- Florida blueberries
- Sweet treat carrots
- Edible flowers
- The skinny on onions
- Tomatoes are for summer
- Grow more veggies: Kids can help

Trees, shrubs, & vines

Woody plants play important roles in your landscape. Take care to choose the ones with the best chance of success and use the best practices for planting and ongoing care to increase the odds.

Florida's state tree, the cabbage palm (Sabal palmetto)
can have boots or not boots. >>

- Longleaf pines
- My magnificent, but messy magnolias
- Palmettos in the landscape
- Red bay trees are dying
- Trees and shrubs: the "Bones" of your landscape

Herbaceous plants

Herbaceous plants may do the most to decorate your landscape. They may also be your worst weeds. Ginny works to sort through some of these important landscape plants and some science on how the southern grasses have become so efficient in the hot weather.

- No need to beg for beggarticks
- The calla lilies are blooming again
- Hidden ginger lilies and other intriguing monocots
- There's gold in our meadows
- Sensational sunflowers
- Jewels of summer

Sustainable lawncare practices:

- Reducing the lawn in your landscape
- The lawn less mown
- Cutting edges

Botany and science:

- A plant by any common name
- Water science and gardening
- The science behind southern grasses, including turf
- Pee-yew! Those smelly stinkhorn fungi

Water drops on a sunflower illustrate the tendency of water to
adhere to itself. As gardeners it's helpful to know more
about water science. >>

Dealing with plants in containers:

- Troublesome spot? Convert to containers
- Pot bound!
- Give peace (lilies) a chance

Dealing with rainwater

With more droughts and water shortages; you can harvest some of the rain to use for plants and compost. They'll appreciate the lack of chlorine and other additives used in our drinking water. I cover how to build your own rain barrel systems, build rain gardens to capture the extra storm water, and how to handle drainage issues with French drains and dry wells.

- Climb up my rain barrels
- Rain barrels revisited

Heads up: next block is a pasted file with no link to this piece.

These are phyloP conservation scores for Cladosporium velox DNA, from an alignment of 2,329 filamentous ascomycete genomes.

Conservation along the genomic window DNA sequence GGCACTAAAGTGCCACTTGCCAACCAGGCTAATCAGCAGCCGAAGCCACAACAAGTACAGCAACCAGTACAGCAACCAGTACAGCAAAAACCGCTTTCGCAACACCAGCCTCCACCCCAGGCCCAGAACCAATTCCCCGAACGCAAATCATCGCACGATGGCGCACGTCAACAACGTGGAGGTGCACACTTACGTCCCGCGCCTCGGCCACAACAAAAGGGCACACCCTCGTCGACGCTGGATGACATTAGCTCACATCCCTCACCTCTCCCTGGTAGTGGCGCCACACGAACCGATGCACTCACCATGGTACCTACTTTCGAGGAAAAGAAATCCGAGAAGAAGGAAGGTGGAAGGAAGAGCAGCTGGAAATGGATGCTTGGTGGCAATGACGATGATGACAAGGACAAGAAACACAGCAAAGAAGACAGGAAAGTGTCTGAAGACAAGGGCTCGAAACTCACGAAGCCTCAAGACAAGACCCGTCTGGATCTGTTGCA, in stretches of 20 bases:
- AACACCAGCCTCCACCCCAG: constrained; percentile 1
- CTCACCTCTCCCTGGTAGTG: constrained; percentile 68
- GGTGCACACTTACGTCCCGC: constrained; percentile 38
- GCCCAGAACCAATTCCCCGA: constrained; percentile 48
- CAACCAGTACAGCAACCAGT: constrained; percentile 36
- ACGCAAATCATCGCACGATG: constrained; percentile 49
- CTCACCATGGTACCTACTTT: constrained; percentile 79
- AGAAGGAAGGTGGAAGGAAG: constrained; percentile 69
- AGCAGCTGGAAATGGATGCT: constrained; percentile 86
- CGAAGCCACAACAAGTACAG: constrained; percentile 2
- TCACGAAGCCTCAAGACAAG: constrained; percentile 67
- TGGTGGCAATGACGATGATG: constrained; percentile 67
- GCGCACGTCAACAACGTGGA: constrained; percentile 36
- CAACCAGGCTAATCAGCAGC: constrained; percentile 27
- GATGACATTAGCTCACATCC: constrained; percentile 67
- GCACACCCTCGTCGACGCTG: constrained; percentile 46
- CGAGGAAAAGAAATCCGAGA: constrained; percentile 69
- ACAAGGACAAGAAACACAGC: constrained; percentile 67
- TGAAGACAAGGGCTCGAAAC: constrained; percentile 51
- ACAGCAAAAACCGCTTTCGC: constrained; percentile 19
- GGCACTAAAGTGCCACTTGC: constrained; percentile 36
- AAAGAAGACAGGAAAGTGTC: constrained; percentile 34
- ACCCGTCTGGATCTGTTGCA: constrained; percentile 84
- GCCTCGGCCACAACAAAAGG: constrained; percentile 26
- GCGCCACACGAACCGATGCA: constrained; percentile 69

- Three more rain barrels
- Rain lilies for my rain gardens
- Expanded rain garden
- Ooh la la! French drains
- A new bed and standing stormwater
- Hurricane-scaping

Composting and mulching

I love wood chips as mulch. They are sustainable on so many levels: the tree guys working in her neighborhood can dump their load before they leave, the wood chips perform well as mulch and they are free.
Composting is that magical gardeners' process that turns waste into black gold, which is so good for the soil in gardens and around newly planted trees and shrubs. Ginny shares her various composting strategies. Mulching builds soil, but not before it protects it from weed invasions, temperature changes, and loss of moisture.

- Composting for your garden
- Wide-row planting and trench composting
- Follow the yellow mulch road

Celebrating the holidays in the garden

Plants have always played an important part in celebrating holidays.
I have taken note of some of the myths and traditions in these columns.

American holly (Ilex opaca) >>

- Poinsettias are NOT poisonous
- Holly, ivy, and more
- Myths and history of mistletoe and magnolia
- The recycled Christmas wreath
- Winter Solstice poem

Ginny Stibolt is a life-long gardener, a botanist, a naturalist, and a garden writer. You may contact her or read more of her articles posted on her website:

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Adventures of a Transplanted Gardener